THE DVD SHELF: Blu-rays of Oscar Winners "Grand Hotel," "Mrs. Miniver," "Driving Miss Daisy," "On the Waterfront"

By Steven Suskin
10 Feb 2013

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Ten years later came William Wyler's Mrs. Miniver [Warner Home Video], a propaganda piece which successfully accomplished its aim. The titular Mrs. M. (Greer Garson) is a suburban housewife who spends her days taking the train into London to buy expensive hats. In a mere moment, war comes and changes life for all, high class and low. She has an architect husband (Walter Pidgeon), who becomes a member of the civilian patrol; an 18-year old son at Oxford (Richard Ney), who becomes an Air Force Lieutenant with such speed that his parents are stunned with dire forebodings; and two younger children who gamely develop a stiff upper lip. They are balanced by the old Lady of the Manor (Dame May Whitty) and her heroine of a daughter (Teresa Wright), who deserts her class to marry young Miniver as he rushes off to war.

Thanks to Wyler and his screenwriters, what might have been a mild drama is at turns patriotic, humorous, heart-rending, and eventually wrenching. I have always considered Wyler's 1946 "The Best Years of Our Lives" — made just after he left the Air Force — to be the best of the WWII-related films of the war years; a true masterpiece it is. "Mrs. Miniver," which Wyler made just prior to service (and just prior to America entering the war), makes a worthy runner up. "Miniver" took six Oscars, including statuettes for Wyler, Garson and Wright. Wright made quite a splash in Hollywood, with nominations for her first three films — all released within two years. Her first (and only) win came on her third try, in which the competition included Dame Whitty as her mother. She was simultaneously nominated for Best Actress — as Mrs. Lou Gehrig in "Pride of the Yankees" — but lost to Garson. The other nominees that year were Bette Davis, Katharine Hepburn and Rosalind Russell; pretty impressive company for the 24-year-old Wright. Who started her career, by the way, as the Emily Webb understudy in the original production of Our Town.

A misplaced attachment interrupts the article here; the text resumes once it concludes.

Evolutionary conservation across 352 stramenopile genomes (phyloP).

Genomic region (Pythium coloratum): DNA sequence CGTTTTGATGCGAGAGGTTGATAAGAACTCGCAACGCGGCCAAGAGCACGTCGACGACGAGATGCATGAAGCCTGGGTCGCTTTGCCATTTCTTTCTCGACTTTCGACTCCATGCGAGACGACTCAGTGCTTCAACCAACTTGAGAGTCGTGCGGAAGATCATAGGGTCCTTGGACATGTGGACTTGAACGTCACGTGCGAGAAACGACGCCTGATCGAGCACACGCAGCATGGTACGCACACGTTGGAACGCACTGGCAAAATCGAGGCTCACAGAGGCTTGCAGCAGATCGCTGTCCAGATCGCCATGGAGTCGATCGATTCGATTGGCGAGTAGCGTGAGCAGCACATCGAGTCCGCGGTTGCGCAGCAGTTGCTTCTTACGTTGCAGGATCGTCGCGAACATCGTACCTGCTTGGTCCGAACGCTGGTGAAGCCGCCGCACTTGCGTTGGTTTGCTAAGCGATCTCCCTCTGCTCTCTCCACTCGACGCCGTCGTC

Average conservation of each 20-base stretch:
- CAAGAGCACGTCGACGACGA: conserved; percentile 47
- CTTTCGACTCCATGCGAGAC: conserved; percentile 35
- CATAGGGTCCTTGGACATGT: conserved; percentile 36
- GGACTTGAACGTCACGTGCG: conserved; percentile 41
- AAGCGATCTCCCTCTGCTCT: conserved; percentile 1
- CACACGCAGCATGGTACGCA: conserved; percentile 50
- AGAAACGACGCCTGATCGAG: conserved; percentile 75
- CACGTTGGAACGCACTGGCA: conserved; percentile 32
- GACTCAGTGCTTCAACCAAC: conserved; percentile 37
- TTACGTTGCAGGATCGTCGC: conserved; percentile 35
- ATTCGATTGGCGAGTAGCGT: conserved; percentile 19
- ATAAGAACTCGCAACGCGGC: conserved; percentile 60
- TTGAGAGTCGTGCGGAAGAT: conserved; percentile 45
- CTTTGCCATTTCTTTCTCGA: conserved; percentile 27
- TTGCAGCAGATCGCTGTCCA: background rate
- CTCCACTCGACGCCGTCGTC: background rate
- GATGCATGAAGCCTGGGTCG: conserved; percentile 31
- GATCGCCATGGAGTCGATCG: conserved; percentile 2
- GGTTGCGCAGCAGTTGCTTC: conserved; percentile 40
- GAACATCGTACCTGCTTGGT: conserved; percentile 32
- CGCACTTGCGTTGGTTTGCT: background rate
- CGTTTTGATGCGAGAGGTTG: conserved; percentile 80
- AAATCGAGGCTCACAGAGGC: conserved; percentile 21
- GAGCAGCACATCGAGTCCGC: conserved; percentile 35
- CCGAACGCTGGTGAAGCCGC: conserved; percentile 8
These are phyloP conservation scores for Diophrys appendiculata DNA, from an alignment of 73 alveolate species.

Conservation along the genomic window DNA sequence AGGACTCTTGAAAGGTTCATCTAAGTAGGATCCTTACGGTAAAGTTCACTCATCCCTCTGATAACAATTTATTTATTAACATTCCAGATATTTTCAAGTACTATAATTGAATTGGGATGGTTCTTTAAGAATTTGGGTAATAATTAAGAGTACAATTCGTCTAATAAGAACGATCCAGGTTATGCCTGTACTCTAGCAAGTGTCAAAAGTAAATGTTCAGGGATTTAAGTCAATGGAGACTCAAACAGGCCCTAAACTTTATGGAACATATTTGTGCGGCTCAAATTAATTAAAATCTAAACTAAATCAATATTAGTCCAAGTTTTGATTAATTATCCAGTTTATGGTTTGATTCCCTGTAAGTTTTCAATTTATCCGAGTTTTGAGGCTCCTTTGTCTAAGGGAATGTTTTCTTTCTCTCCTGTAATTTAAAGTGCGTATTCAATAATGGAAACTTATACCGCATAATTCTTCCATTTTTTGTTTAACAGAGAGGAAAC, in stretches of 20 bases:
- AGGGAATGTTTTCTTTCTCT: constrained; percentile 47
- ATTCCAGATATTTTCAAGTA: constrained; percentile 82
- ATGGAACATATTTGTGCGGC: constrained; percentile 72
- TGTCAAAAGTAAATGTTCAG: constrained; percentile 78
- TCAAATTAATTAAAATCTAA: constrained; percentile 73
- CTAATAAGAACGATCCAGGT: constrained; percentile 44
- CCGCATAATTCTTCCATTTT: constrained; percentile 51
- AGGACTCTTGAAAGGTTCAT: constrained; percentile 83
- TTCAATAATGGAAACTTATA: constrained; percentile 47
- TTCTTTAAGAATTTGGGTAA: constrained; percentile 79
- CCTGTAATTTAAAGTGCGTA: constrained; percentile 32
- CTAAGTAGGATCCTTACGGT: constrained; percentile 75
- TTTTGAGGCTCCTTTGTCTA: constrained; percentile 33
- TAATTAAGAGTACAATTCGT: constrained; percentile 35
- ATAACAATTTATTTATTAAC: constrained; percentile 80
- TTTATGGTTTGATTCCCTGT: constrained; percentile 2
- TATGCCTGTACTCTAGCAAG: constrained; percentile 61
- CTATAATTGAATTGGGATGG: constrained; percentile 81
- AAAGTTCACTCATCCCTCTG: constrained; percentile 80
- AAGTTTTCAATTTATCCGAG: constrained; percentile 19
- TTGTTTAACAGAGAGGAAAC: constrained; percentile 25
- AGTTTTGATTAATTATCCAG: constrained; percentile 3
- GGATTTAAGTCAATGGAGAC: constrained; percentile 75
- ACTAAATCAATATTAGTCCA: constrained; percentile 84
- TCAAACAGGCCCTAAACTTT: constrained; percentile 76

And then there's the 26-year-old Richard Ney. He boosted his career the following year by marrying his screen mother, the much older Ms. Garson. He soon scuttled his career by treating her miserably, with accusations of abuse ending in divorce in 1947. Ney's other claim to show biz infamy was as producer of the 1957 Broadway fiasco, Portofino. This is the one about which Walter Kerr wrote that he would not "say that Portofino is the worst musical ever produced, because I've only been seeing musicals since 1919." Garson herself came to Broadway shortly thereafter, replacing the aforementioned Ms. Russell as Auntie Mame. She returned in 1979, as coproducer of On Golden Pond. Back in the days when Broadway plays could make do with only two producers.

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